Limited geographical variation

Pseudomonas aeruginosa is a ubiquitous organism found in myriad ecological niches around the world. In consequence, while there is a high degree of variation in the susceptibility of isolates from a particular area to individual bacteriophages, individual strains of bacteriophages targeting Ps. aeruginosa seem to be globally widespread (Ceyssens and Lavigne 2010). As a result, there is little evidence that bacteriophages from one location will be significantly less effective against those from elsewhere. This may not be the case for other species.

With Staph. aureus, for example where most bacterial variation appears to be locally generated (Nubel et al. 2008; Harris et al. 2010), it could be expected that bacteriophage from one locale may be unable to infect hosts from another. If this were shown to be the case, then the prospect for globally effective bacteriophage therapeutics for Staph. aureus disease would be poor.

Availability of bacteriophages

For some bacterial species, it can be both technically challenging and extremely time-consuming to isolate bacteriophages. For example, isolation of bacteriophages targeting Mycobacterium tuberculosis can be technically demanding because of the slow growth of the host (McNerney 1999), while isolation of bacteriophages for Streptococcus mutans has historically proven difficult (Bachrach et al. 2003).

Lytic nature of bacteriophages

It is generally conceded that bacteriophages intended for use as therapeutics need to be obligately lytic in nature, both to ensure killing of the target bacteria and to reduce transfer of bacterial genes (Harper and Kutter 2008). For some bacterial species, even though bacteriophages may be isolated, they are rarely lytic. For example, bacteriophages specific for Clostridium difficile appear to be predominantly if not entirely lysogenic in nature (Goh et al. 2005). In contrast, for Ps. aeruginosa, lytic bacteriophages are readily isolated from environmental sources.

Lack of gene transfer and associated toxins

In a number of cases, bacteriophages are associated with the transfer of bacterial toxins. By enhancing the virulence of their bacterial host, lysogenic bacteriophages may be able to confer a selective advantage on their host favouring their reproduction. Examples of such bacteriophages include the filamentous bacteriophage CTXphi, which transfers the exotoxin in Vibrio cholerae (Davis and Waldor 2003), the six bacteriophages that carry the Shiga toxins carried by E. coli (Gyles 2007) and the bacteriophages that mediate lateral gene transfer of virulence determinants in the Shigellae (Yang et al. 2005). In addition, the Staph. aureus pathogenicity islands (SaPis), which are mobile pathogenicity elements of Staphylococcus spp., are transferred through an intimate relationship with specific bacteriophages that adapt their structure to carry these small (15–17 kb) DNAs (Novick and Subedi 2007).

These findings provide a powerful driver to avoid the use of temperate bacteriophages in therapeutic applications. Thankfully, the absence of lysogenic cassettes can be routinely confirmed by both microbiological and sequence-based approaches. The latter also allow confirmation of the absence of any toxin genes or virulence determinants at the most basic level. The ease and low cost of genomic sequencing means that all bacteriophages that would be offered in human clinical trials could be expected to have their DNA sequenced and examined for lysogenic cassettes and bacterial toxin genes.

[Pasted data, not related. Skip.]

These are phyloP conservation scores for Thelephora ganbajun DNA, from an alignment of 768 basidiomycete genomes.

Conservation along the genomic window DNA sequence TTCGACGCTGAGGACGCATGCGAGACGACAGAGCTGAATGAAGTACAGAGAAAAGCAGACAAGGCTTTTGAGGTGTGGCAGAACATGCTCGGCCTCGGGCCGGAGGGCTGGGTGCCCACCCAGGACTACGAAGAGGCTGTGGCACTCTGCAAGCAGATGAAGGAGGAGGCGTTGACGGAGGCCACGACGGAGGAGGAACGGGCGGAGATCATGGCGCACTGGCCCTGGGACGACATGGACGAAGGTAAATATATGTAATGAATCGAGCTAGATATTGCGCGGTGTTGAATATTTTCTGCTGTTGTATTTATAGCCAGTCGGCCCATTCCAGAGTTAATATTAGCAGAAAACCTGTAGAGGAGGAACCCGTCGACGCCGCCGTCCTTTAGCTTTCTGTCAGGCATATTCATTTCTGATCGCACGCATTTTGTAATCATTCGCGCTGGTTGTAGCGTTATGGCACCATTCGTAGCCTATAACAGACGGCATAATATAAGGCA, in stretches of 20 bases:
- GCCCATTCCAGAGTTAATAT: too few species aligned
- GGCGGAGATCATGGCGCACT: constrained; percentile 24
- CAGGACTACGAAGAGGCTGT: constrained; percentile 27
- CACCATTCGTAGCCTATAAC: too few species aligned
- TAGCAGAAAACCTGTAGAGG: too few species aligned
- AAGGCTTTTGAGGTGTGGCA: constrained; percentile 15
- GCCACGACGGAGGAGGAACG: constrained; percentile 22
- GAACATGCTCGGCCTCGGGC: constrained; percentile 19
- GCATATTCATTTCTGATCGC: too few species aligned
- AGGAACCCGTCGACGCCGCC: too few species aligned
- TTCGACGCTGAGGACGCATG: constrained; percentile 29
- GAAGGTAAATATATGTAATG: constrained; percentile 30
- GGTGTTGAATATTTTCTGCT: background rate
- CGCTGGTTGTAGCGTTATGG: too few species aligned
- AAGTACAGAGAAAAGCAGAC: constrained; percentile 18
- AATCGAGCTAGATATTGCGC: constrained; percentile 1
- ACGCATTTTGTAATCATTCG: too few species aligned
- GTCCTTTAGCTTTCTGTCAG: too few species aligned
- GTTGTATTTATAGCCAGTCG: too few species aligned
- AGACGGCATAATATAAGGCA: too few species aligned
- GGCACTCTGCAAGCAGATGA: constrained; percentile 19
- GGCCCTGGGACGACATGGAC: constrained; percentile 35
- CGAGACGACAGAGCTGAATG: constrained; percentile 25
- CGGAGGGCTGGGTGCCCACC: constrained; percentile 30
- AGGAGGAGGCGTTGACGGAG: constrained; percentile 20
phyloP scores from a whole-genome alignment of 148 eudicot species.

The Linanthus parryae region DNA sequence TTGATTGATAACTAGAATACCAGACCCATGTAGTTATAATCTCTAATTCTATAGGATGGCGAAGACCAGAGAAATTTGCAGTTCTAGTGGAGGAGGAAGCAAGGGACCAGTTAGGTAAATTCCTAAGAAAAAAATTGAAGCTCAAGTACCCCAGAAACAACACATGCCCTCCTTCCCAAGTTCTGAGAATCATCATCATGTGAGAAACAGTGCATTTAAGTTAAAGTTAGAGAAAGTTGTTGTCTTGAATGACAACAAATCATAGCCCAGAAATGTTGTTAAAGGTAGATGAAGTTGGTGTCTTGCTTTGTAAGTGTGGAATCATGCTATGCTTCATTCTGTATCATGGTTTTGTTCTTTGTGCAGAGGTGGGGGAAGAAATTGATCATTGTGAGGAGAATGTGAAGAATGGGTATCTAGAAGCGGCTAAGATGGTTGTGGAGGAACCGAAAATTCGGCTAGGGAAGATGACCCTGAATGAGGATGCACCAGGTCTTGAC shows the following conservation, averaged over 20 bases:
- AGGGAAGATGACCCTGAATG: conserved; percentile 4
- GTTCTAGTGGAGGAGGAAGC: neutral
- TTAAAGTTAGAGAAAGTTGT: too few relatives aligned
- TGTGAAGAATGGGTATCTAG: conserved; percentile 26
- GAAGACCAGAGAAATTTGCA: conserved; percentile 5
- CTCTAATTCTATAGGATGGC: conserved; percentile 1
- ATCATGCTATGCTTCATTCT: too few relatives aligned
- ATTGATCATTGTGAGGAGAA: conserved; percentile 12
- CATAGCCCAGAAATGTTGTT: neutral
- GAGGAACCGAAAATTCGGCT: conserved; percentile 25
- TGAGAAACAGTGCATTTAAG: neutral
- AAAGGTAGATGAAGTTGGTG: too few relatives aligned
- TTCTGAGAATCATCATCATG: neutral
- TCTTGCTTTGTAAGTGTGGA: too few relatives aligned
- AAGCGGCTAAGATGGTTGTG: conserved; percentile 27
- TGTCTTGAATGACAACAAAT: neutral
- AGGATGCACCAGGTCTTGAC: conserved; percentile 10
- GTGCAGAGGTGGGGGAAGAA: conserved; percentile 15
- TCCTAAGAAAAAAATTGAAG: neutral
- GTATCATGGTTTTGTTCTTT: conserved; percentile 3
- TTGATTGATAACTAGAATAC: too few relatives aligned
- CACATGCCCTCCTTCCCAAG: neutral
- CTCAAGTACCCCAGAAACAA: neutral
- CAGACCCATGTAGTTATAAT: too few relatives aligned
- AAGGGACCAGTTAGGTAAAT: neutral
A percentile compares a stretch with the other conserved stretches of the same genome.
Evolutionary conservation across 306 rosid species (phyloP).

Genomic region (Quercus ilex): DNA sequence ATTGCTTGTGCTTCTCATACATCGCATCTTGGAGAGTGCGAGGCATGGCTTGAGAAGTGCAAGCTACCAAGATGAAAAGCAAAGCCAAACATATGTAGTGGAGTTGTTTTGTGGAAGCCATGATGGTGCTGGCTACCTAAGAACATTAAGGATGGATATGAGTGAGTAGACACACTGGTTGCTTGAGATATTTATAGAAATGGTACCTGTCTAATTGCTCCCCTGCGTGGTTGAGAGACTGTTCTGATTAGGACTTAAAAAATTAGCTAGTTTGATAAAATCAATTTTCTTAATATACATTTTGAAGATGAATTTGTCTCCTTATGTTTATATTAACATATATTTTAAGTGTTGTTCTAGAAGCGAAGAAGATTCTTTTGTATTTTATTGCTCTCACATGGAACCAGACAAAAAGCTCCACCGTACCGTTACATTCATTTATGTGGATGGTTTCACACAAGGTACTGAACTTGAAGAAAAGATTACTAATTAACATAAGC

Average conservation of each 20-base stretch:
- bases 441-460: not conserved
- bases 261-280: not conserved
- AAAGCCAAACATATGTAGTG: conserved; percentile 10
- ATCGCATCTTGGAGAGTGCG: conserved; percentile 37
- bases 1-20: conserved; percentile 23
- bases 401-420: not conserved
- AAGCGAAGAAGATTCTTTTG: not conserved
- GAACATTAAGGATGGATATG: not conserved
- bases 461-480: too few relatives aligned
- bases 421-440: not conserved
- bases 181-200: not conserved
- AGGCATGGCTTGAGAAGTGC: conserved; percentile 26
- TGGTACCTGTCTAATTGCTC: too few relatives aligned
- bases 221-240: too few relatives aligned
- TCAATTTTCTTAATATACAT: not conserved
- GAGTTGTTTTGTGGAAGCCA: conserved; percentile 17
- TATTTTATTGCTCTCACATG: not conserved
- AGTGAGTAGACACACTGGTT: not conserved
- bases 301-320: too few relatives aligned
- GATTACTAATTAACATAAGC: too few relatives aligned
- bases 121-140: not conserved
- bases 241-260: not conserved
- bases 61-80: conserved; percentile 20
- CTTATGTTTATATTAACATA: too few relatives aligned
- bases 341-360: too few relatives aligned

In the case of Ps. aeruginosa, one bacteriophage is known to carry a toxin gene (Ceyssens and Lavigne 2010). This is ΦCTX, a temperate member of the tailed Myoviridae. The toxin forms pores in cell membranes and has been shown to enhance virulence in neutropenic mice (Baltch et al. 1994). However, it would appear that such toxin carriage in bacteriophages of Ps. aeruginosa is neither widespread not associated with the powerful clinical effects seen in cholera, dysentery and toxigenic E. coli infections. Considering this aspect of bacteriophage infection more widely, the filamentous bacteriophage Pf4 has been shown to be associated with biofilm formation in Ps. aeruginosa (Rice et al. 2009), but as this type of bacteriophage does not kill its bacterial target, it must be regarded as of limited relevance to phage therapy applications.

A ‘perfect storm’ for bacteriophage therapy

Many bacterial infections present promising targets for phage therapy. However, issues do exist with many of these as noted above.

The key to the progression of phage therapy as a way to control bacterial disease is the performance and proper reporting of the outcomes of high-quality clinical trials. Multiple trials of both safety and efficacy conducted to date have targeted Ps. aeruginosa, and this article has attempted to explain the reasoning behind such a selection.

Work in animal models has given promising results (Soothill 1992; Soothill et al. 2004; Wang et al. 2006; Vinodkumar et al. 2008; Debarbieux et al. 2010) as have reports from Eastern Europe (Sulakvelidze and Morris 2001) and similar work elsewhere (Abul-Hassan 1990). Early work targeting Ps. aeruginosa including single animal and patient treatments has also given promising results (Marza et al. 2006). Following on from this, multiple phase 1 trials of bacteriophage mixtures have now demonstrated safety – which given the dosing levels used is perhaps unsurprising (Merabishvili et al. 2009; Rhoads et al. 2009) – and efficacy trials have given evidence of efficacy in both animals (Soothill et al. 2004; Hawkins et al. 2010) and humans (Wright et al. 2009).

Progression into advanced trials is now under way, and it may well be that the first phage therapy to market in Europe and the USA will indeed target Ps. aeruginosa, providing a valuable new control for this intractable organism. The combination of antibiotic resistance, clinical need and the availability of suitable bacteriophages combines to make this a potential ‘perfect storm’ with which to progress this new (but also very old) therapeutic approach into the clinic.